Beacons continue to find their way into more parts of the mobile shopper journey. While they can excel at triggering relevant information to a consumer at a specific location, beacons also can provide actionable insights well away from the little transmitting device. One of the times information gleaned from a consumer passing by a beacon can be used is after the fact, as I wrote about here earlier this week.
While the holiday shopping forecasts are coming out fast and furiously, some insights may be gleaned from shopping trends compared to last year. During the last month, more people were near stores, more of them went in and more of them stayed longer, based on the latest in a series of monthly tracking studies.
Welcome to the world of post-beaconing. For many months, beacons have been going to work in the marketplace, at places like large retail stores and sports stadiums. Those beacons generally have been used to awaken an app in a consumer's smartphone and, via that app, provide deals, coupons or useful information based on location.
For mobile commerce, convenience is king. While convenience may mean different things to different people, it looks like one of the main reasons consumers connect. While consumers around the world go online for any number of reasons, there are four primary needs, based on a new study.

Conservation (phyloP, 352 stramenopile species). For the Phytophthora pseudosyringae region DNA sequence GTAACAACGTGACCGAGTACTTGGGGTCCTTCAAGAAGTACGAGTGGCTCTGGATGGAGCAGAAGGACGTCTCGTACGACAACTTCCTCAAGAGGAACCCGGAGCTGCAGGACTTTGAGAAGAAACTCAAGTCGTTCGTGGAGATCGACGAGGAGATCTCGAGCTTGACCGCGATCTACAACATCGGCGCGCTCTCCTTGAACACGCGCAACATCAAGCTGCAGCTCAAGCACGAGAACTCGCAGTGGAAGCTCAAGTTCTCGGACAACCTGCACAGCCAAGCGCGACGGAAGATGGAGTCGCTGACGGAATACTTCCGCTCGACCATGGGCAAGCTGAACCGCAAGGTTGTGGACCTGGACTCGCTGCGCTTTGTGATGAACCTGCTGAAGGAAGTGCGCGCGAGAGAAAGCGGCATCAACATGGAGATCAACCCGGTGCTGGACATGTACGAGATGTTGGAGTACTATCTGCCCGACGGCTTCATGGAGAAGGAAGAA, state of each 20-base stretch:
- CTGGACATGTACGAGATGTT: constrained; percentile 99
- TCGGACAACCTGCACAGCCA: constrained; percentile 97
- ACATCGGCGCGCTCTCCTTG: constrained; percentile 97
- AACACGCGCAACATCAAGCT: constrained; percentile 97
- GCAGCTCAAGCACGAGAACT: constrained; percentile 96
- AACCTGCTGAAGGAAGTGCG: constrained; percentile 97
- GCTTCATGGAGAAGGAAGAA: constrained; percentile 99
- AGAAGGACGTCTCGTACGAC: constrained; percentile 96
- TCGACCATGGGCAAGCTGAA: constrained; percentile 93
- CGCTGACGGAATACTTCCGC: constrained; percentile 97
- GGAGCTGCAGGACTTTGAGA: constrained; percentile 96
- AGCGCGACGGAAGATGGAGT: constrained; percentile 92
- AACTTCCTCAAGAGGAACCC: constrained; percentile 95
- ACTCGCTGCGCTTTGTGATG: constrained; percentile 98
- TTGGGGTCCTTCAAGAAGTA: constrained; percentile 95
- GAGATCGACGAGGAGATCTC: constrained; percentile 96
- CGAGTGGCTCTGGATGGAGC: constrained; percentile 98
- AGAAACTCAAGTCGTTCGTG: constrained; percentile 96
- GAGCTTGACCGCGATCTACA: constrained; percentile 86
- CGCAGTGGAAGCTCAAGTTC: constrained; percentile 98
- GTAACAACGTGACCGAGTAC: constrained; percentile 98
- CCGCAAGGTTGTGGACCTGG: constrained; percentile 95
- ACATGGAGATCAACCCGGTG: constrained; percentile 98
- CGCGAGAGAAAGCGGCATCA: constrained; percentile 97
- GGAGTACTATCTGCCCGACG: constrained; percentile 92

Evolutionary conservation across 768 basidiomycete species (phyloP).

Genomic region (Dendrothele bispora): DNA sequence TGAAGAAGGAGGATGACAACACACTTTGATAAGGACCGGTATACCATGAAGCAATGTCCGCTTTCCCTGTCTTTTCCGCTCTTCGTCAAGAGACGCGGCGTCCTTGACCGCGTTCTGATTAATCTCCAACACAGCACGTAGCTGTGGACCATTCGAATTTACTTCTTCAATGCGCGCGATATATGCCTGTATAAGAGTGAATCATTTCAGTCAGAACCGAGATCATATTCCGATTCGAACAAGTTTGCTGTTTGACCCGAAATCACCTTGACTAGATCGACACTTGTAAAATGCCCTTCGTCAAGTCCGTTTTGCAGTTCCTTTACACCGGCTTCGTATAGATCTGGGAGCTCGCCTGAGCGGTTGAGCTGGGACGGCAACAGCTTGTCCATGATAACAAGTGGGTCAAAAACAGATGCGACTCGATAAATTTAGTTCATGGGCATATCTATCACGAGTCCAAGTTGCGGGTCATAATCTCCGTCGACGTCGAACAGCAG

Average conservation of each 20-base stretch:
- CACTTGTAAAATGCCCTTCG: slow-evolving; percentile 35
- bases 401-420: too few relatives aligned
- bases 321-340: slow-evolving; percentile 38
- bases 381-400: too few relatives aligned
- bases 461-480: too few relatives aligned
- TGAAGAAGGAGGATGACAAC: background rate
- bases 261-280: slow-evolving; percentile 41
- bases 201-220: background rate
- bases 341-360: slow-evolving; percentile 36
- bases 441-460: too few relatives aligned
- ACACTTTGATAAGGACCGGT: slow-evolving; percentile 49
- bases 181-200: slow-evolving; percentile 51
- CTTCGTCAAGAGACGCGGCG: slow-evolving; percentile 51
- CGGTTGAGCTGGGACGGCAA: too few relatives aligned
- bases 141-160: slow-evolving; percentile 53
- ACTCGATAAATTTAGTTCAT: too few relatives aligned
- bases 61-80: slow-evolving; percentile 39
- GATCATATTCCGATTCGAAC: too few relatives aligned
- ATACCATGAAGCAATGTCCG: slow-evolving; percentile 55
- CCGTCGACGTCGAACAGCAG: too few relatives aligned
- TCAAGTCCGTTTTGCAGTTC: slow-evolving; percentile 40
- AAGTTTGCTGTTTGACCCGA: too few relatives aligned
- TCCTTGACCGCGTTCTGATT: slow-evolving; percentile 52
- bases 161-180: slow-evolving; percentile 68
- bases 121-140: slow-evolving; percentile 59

The price better be right for in-store holiday shoppers this time around. Among many other facilitations, mobile is providing more windows into product pricing and more shoppers will be peering through, based on yet another mobile shopping study. Researching and comparing store prices is near the top of the list of how shoppers will use their smartphones, according to the Online Insights study, comprising a survey of 786 U.S. adults conducted by Burst Media and Rhythm NewMedia.
Mobile shopping activity will be under many research microscopes this holiday season, all looking to measure the impact on online and in-store sales. While it's obvious that smartphones are used throughout the shopping process, I always find it interesting to see exactly where and how it's happening. Another in a string of holiday shopping studies came out his week that again showed some of those indications.
While beacons themselves don't really do a lot, they're going to cause a lot of things to be done. Aside from the misplaced perceptions that beacons will cause consumers to be bombarded with unwanted ads as they walk through stores, the little devices are starting to be used for simple services. The process is somewhat like the flow of rolling out mobile payments. The technology has to be deployed and installed and then the particular system has to be turned on or activated, along with staff training.
The beacon tidal wave is growing. Following a successful three-month trial of beacons in several of its stores, Hudson's Bay Company (HBC), which owns Lord & Taylor and Hudson's Bay, is rolling out beacons in all of its U.S. and Canadian stores.
While various approaches to mobile payments continue, the questions remains if there will be a primary driver. It's not like consumers have been waiting with baited breath for years to be able to replace cash and credit card payments by using their phone.